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  • Melissa Campbell

How to recognise if you have Seasonal Affective Disorder?



Many of us experience some sort of winter blues as the colder and darker weather keeps us shut up indoors. I’m talking lack of energy, low mood, and weight gain but is it the blues or Seasonal Affective Disorder (SAD)?


SAD is recognised as a form of depression which occurs in response to a particular season but is usually more apparent in the autumn and winter season


Fortunately, there are effective ways of dealing with both seasonal blues and SAD. If you do suspect you have the latter, it is still best to seek further advice from your GP but the following suggestions offer natural ways of supporting yourself through this time of year.



Understanding the Facts About SAD


1. Distinguish between SAD and other forms of depression. SAD often resembles other types of depression. The key difference is that your symptoms occur at the same time or same season each year.




2. Recognise the symptoms. With SAD, you're likely to feel sad and irritable. You may lose interest in your normal activities and feel lethargic. You may sleep more and find it difficult to rise in the morning or your sleep patterns may be disrupted. You may feel more anxious and less social and feel hungry all the time with especially strong cravings for carbohydrates like bread and pasta.


3. Be aware of the different varieties of SAD. This condition usually strikes in the winter, but not always. For some people, the heat and humidity of summer serve as triggers.


4. Know your risk factors. The highest risk of SAD occurs between the ages of 15 and 55. As you age, you're less likely to develop SAD. It's more common in women and in areas where the winter days are shorter and the amount of light changes dramatically according to the season. Family history also plays a role.


Strategies for Living With SAD


1. Increase your exposure to natural light. Home remedies are sometimes all you need. Try using bright lights in the morning and spend more time outdoors in the sun.


Morning light is especially important.


2. Try lightboxes or wake up lights. These are designed to mimic outdoor light. I have a Lumie Bodyclock and love it (aside from the alarm which I am not a fan of). I use it to wake me up with gradual light, but you can also have a lightbox in which you spend just half-hour or so a day exposed to the light. Many people report immediate relief.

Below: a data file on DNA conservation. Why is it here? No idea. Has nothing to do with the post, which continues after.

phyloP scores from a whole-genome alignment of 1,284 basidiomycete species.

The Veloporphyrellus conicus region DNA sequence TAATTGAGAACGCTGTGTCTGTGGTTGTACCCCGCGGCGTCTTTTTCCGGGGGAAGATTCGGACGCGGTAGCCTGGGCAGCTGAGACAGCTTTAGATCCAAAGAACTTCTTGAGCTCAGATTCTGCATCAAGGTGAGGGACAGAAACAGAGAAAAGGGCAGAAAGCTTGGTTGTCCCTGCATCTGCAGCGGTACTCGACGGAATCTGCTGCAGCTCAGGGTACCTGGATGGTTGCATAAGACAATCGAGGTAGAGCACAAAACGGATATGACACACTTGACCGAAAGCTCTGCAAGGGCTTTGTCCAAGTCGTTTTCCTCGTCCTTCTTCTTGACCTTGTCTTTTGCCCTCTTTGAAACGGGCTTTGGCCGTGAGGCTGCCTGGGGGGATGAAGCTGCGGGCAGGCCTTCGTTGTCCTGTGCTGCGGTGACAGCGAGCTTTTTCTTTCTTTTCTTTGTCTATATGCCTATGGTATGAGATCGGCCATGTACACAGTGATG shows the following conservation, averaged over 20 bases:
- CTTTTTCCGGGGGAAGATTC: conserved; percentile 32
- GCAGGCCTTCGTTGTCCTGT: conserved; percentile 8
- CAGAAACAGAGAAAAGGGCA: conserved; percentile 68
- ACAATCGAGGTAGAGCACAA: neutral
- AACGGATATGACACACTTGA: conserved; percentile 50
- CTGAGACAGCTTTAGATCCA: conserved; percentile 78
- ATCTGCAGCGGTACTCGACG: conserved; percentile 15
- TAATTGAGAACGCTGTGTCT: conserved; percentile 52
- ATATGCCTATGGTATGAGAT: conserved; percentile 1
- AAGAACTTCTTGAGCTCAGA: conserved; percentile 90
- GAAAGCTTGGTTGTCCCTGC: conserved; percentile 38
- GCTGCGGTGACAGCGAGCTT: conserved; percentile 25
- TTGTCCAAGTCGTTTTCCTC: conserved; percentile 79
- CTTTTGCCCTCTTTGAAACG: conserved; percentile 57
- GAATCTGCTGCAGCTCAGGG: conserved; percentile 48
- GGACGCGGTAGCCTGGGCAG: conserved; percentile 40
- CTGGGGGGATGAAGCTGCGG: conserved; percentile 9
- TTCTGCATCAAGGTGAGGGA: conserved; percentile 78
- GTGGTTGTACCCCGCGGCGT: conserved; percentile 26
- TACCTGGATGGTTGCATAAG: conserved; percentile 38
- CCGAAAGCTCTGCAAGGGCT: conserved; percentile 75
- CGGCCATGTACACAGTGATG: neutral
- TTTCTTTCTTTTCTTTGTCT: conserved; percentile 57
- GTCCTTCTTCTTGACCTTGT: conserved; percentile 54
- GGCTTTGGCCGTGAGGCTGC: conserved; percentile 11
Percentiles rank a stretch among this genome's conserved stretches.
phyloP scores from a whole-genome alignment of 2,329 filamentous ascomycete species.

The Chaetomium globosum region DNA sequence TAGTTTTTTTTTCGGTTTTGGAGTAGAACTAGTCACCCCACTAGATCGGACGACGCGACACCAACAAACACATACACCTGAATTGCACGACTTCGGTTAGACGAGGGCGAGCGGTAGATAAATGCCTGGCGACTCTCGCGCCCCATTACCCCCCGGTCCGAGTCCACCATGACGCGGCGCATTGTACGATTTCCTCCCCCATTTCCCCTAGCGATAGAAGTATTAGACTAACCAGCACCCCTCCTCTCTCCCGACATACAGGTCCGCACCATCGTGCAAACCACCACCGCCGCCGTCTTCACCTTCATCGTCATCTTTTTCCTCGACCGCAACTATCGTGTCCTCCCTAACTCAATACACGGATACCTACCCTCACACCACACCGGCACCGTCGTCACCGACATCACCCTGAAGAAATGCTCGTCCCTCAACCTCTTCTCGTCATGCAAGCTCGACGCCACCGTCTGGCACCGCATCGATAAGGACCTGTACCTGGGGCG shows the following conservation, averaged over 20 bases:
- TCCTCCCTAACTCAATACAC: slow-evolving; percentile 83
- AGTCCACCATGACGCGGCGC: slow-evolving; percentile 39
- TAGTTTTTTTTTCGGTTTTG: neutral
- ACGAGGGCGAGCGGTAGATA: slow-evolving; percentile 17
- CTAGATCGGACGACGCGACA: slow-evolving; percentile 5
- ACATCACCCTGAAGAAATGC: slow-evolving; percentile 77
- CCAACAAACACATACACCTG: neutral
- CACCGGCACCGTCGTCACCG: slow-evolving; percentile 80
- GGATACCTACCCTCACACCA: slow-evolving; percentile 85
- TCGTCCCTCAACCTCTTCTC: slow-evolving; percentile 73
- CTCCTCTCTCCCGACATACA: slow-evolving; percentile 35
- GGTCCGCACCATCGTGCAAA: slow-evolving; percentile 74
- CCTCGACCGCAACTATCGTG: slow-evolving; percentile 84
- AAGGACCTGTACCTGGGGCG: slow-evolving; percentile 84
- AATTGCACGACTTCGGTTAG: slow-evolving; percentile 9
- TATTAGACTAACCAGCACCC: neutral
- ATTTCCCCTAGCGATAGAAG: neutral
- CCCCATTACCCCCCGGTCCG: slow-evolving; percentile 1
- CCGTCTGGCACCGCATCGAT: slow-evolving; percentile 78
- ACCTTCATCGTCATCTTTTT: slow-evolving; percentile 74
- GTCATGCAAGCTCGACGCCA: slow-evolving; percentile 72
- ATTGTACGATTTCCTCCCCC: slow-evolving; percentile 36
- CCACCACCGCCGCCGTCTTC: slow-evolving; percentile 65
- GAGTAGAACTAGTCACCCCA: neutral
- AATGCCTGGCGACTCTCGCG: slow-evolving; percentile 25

3. Get more exercise. Regular exercise is beneficial for coping with most forms of depression, including SAD. Schedule a workout first thing in the morning like a brisk walk or a gentler practice Tai Chi in your back garden or park (if it’s not too cold of course).




4. Manage stress. Be extra gentle with yourself. Reduce your commitments and limit overstimulation. Take time to relax through meditation or listening to relaxing music.

Aim for good quality sleep. Your body may try to get extra sleep when you have SAD. Help to make it restorative by avoiding alcohol and caffeine and create a relaxing and regular early bedtime routine.



5. Watch your weight. SAD can lead to weight gain. Fill up on foods rich in fiber, protein and healthy fats to help balance your blood sugar and reduce carb cravings.


6. Do some traveling. If your budget and schedule permits, SAD is one of the few issues you can run away from. Go where the weather suits your needs better.


7. See your doctor or a counsellor. Talk therapy is another valuable resource. It may help you address underlying issues and keep SAD from interfering with your daily life.




While winter months can be daunting, the change of seasons are an opportunity to appreciate nature and shake up your daily self-care routines. A little more exposure to morning light may be all you need to stay well along with employing a few other of these tactics.


If you think you could be experiencing symptoms of SAD, talk with your doctor, investigate some complementary therapies and find a treatment plan that works for you.



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